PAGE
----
• The Nonary Game makes a reappearance in Virtue's Last Reward, and is deadlier than before. The participants find the number 9 door right off the bat, but in order to open it they need to rack up 9 bracelet points, which are obtained through a variation of the Prisoner's Dilemma called the AB Game (which stands for "Ally" and "Betray")... And this little game is what can kill off the participants if their points get down to zero, injecting them with a lethal dose of muscle relaxant, suffocating them. Considering how the characters don't really trust each other, it seems like it's impossible for all 9 people to escape... but once again, the game is designed for everyone to make it out alive. Even if only one person escapes through the number 9 door and strands everyone else, their escape means the game is over, and all doors in the building except the number 9 door become unlocked for the convenience of the remaining people... including the door identical to the number 9 door located one floor down. Sure, it can only be opened from the outside, but if the escapee was aware of this and feeling generous enough, they could let everyone else out with them (assuming the game being over also means their bracelets will no longer kill them if they try to leave the facility with less than 9 points).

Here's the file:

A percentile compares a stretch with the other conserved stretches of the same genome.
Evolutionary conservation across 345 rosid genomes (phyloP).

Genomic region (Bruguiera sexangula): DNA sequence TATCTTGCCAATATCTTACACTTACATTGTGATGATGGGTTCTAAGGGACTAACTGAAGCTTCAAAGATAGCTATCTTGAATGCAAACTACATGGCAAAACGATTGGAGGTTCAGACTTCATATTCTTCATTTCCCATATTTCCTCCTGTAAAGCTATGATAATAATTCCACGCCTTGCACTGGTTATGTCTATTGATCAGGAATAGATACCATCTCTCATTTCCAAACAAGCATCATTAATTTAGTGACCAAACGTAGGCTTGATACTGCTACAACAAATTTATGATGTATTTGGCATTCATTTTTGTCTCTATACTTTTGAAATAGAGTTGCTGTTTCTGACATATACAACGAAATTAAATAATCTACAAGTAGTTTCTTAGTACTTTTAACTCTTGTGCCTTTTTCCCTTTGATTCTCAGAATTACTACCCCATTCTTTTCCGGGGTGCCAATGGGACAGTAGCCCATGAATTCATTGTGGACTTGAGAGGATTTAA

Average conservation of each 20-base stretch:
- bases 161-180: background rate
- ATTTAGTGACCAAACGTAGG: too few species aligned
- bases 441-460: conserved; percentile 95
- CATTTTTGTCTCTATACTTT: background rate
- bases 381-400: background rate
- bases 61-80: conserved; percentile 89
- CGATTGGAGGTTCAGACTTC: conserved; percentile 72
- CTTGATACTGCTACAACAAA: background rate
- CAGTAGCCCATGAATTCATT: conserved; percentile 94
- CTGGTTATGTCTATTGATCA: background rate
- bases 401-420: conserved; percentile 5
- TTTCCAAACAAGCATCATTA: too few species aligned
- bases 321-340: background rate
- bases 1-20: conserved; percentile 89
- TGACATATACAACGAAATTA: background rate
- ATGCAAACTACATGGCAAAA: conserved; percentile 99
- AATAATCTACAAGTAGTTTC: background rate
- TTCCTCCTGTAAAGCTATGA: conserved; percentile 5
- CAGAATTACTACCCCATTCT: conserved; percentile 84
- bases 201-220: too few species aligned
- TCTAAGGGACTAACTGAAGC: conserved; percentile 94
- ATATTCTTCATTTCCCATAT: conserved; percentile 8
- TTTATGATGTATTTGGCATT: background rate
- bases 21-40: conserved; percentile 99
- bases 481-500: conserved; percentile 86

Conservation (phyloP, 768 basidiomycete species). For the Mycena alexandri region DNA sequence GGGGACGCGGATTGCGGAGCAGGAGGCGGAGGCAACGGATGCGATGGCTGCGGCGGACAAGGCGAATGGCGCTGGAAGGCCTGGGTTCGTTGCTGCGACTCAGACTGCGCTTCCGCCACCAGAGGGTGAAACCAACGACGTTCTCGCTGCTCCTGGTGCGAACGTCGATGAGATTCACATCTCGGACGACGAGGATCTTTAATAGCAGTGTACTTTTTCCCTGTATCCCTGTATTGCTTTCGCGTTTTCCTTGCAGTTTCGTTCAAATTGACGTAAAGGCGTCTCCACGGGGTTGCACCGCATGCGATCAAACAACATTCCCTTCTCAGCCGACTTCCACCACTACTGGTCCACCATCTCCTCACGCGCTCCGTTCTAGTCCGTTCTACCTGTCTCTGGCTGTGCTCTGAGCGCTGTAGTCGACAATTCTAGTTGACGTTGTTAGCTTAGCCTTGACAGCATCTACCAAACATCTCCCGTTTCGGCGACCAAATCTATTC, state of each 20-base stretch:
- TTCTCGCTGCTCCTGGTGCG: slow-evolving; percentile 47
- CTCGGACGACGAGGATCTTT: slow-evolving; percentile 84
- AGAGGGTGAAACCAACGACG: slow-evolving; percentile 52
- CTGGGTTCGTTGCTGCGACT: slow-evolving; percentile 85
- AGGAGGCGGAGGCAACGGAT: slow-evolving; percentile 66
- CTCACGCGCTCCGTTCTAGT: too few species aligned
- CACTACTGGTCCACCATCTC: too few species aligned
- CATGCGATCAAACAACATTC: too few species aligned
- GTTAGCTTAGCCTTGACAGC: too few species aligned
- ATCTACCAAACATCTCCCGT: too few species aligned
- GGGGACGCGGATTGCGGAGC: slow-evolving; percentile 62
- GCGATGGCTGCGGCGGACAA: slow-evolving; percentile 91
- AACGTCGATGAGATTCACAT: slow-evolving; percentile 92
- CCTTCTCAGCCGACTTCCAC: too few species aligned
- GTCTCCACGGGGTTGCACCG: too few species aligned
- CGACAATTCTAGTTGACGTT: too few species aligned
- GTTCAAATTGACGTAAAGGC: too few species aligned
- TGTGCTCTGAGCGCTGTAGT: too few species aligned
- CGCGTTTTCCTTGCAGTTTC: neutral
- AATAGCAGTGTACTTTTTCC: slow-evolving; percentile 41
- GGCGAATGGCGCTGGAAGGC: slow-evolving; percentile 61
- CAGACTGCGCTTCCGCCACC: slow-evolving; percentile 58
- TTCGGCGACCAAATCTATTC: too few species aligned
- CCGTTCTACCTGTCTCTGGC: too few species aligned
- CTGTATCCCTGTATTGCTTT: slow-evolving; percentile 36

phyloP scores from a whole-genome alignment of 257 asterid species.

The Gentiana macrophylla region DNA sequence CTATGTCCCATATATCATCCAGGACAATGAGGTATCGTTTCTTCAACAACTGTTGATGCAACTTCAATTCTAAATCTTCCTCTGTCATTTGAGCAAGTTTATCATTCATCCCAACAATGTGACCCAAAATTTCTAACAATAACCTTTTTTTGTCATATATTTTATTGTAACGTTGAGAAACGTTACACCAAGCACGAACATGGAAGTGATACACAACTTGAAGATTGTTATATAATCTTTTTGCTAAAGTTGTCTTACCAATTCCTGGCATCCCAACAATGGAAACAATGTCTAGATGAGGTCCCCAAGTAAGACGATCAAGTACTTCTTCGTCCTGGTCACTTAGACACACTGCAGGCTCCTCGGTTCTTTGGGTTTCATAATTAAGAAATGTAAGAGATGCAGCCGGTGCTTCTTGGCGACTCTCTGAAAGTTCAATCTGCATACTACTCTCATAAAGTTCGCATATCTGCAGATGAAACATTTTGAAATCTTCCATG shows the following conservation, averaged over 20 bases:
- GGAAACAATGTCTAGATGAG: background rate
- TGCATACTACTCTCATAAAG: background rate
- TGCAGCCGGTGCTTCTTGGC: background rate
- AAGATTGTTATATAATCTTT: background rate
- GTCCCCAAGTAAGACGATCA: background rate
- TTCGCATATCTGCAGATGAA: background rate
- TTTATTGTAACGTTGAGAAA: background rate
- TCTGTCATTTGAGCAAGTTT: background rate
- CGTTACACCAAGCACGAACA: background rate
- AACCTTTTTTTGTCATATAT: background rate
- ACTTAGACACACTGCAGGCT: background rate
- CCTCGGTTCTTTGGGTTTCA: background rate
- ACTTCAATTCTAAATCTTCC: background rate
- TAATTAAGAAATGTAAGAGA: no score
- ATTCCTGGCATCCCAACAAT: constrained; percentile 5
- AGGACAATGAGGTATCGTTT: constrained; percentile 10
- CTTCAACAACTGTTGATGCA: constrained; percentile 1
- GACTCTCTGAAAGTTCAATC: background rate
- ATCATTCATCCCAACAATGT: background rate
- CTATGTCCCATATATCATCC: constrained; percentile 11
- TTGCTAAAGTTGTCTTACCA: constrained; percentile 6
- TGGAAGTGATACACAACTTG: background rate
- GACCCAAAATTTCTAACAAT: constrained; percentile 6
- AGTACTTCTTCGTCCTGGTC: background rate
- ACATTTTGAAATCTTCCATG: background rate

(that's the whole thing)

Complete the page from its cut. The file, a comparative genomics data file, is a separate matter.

• At its deadliest in Zero Time Dilemma's Decision Game, where at least six people must die for anyone to escape. Each player has a password associated with them, which is announced upon their death, and a combination of any six of these passwords will open the exit. And there's no trick to circumvent these deaths this time around either — the game shows how the exit really does only open with six deaths. C-Team attempts to get around this by deliberately killing themselves to learn what their passes are and then shifting to a different timeline in order to put them in, only for the computer to straight-up tell them that passes from other timelines will not work and then sic a Killer Robot on them for trying to be smartasses. However... the characters make it out alive of Dcom by not getting trapped behind the X-Door in the first place. Yes, the only way for everyone to live is for Zero to release them at the very beginning of the videogame. Of course, this group of characters proceed to have their consciousnesses swapped with the versions of them that did get trapped, which puts them right in the middle of the facility as it's about to blow up. So yes, at least six people must die for the characters to escape, even if it means all nine of them throw their own alternate timeline counterparts under the bus to do it.

    Webcomics